Candidate Barbour withdraws from race

Rehoboth official withdraws candidacy

Commissioner's decision comes less than a month before election

Jul 24, 2011  |  

Ethan Rothstein
Staff Writer

 

The DailyTimes, Delmarva Now.com

REHOBOTH BEACH -- City Commissioner Dennis Barbour abruptly withdrew his candidacy for re-election less than a month before the Aug. 13 election.

He didn't tell anyone of his plans, and his announcement shocked Rehoboth Beach.

"I was very surprised," said City Manager Greg Ferrese. "There was no hinting that he would withdraw at all."

Barbour's six-year tenure as a Commissioner, especially recently, has been defined by his advocacy for more transparency within the city government and his contentious relationship with Mayor Sam Cooper and several Commissioners.

Cooper said he was "simply surprised" when Barbour announced his decision, but he declined to comment beyond that.

"(The board's) meetings were becoming more and more chaotic, and frankly the personal attacks on me increased," Barbour said. "I'm an attorney. I love having a good debate, but when folks fail to reason and start attacking you personally, you can't have a conversation."

Commissioner Pat Coluzzi echoed Barbour's sentiments, even going so far as to say other Commissioners tried to intimidate him.

"It's been unfortunate for Dennis that it played out this way," she said. "He's a very bright man. It's difficult when you have part of the Commission really ganging up on you in a personal way. I think it's a loss for the city."

Coluzzi and Barbour have been allies in the minority over the past year, losing key decisions including a high-profile battle over patio and noise ordinance enforcement.

"I'm very sorry to see (Barbour) go," she said. "He was a catalyst for some much-needed changes. He put more items on the agenda than any other Commissioner during his term. There were issues that shouldn't be ignored, but if he didn't take them up, they weren't addressed."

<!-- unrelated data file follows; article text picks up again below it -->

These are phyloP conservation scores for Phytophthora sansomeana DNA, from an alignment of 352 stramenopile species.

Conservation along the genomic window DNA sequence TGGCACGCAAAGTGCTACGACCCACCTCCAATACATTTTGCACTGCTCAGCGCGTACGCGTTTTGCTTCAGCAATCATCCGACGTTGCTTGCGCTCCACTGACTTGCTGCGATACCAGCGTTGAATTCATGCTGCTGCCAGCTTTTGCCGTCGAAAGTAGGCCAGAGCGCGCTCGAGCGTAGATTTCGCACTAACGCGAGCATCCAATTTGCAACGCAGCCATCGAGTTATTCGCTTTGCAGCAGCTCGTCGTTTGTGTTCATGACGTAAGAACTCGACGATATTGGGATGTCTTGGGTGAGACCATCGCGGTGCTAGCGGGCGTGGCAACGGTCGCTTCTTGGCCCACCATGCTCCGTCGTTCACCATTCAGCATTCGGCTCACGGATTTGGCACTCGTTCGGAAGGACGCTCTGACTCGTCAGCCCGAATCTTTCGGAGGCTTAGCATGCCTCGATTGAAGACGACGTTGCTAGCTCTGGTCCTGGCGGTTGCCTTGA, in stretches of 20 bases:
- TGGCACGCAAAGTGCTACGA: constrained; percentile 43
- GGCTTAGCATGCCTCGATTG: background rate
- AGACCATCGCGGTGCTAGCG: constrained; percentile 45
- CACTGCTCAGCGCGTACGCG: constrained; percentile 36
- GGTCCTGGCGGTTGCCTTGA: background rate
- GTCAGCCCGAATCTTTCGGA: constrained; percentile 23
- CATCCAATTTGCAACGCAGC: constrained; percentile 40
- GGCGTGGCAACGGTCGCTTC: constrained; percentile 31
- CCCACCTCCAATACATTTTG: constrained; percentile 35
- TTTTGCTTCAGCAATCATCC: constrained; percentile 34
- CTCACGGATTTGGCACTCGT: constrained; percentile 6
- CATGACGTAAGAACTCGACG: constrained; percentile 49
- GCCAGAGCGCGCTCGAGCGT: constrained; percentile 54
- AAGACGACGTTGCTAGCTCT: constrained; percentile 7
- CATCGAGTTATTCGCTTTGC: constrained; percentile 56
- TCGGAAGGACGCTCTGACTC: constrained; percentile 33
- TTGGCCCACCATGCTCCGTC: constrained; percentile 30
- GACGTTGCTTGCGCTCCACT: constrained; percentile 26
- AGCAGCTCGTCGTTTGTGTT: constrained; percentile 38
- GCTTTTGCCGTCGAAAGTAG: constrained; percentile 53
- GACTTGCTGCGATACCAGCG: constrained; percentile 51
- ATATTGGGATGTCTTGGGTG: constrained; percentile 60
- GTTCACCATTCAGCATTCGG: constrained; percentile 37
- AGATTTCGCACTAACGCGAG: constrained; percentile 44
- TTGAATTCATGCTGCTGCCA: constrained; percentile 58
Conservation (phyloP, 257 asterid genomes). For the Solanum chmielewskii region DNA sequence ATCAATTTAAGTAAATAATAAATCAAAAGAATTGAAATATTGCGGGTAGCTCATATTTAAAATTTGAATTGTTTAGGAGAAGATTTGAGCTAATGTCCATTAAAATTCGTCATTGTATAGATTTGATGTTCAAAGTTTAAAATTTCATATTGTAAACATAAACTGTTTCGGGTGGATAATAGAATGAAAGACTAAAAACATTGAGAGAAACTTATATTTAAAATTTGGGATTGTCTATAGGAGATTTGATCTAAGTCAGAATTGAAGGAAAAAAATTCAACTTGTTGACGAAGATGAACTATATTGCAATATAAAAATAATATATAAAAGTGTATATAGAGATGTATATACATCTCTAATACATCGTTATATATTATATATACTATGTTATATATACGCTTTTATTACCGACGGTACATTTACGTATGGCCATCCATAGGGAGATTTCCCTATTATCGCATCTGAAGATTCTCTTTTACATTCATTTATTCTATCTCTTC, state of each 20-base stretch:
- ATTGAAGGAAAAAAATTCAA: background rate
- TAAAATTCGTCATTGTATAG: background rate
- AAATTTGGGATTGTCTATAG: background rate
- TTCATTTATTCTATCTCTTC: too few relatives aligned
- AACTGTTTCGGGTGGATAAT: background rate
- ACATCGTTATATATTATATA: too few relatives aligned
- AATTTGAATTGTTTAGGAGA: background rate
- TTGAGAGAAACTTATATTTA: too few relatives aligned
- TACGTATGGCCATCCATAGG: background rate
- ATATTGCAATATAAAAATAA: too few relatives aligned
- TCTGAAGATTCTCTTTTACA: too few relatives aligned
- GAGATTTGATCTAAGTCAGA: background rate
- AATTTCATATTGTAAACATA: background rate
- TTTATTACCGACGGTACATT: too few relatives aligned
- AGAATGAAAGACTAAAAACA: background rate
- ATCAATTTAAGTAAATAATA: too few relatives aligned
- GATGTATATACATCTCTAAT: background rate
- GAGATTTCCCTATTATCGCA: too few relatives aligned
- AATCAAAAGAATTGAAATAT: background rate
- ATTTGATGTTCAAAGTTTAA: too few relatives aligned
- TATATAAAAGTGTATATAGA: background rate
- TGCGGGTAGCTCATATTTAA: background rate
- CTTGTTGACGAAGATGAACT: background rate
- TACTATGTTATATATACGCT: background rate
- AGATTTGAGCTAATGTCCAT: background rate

Barbour's late withdrawal will only cost the city the postage for sending new absentee ballots to the 122 voters who sent in affidavits, said election clerk Donna Moore. Any absentee voter who already sent in a ballot with Barbour's name on it has until Aug. 12 to submit a new one or it will not be counted.

Barbour was chiefly concerned with making the government more transparent and accessible for businesses and citizens. He said the majority of Commissioners "have been extraordinarily divisive" with their unwillingness to openly discuss issues.

"They've tried to sweep (problems) under the rug, and they've inflamed local businesses," he said. "Once you start a war, you can't just walk off the battlefield after you slaughter half the enemy and say 'nevermind.' "

Barbour, who is openly gay, said the patio debacle "blew up" gay-straight relations in the city, but he "didn't want to play any kind of role in disrupting the good relationship that still exists."

Richard Kirchhoff, owner of the Canalside Inn; Mark Hunker, owner of Eden Restaurant; and incumbent Lorraine Zellers will compete for two available seats on the board.

Cooper, who's been in office for seven terms, is up for re-election as well, and he's being challenged by Tom McGlone, owner of Heirloom Wealth Advisors, an investment planning firm.

"I'm pleased with the candidates this year," Barbour said. "One of the problems with the mayoral position is 21 years is too long to do anything."

Barbour will remain active in Rehoboth politics. He said he felt he could have a bigger impact on the elections if he didn't run.

"I'm not going anywhere," he said. "I still have good ideas, and I think my ideas have the support of the community. The people haven't heard the last of me."

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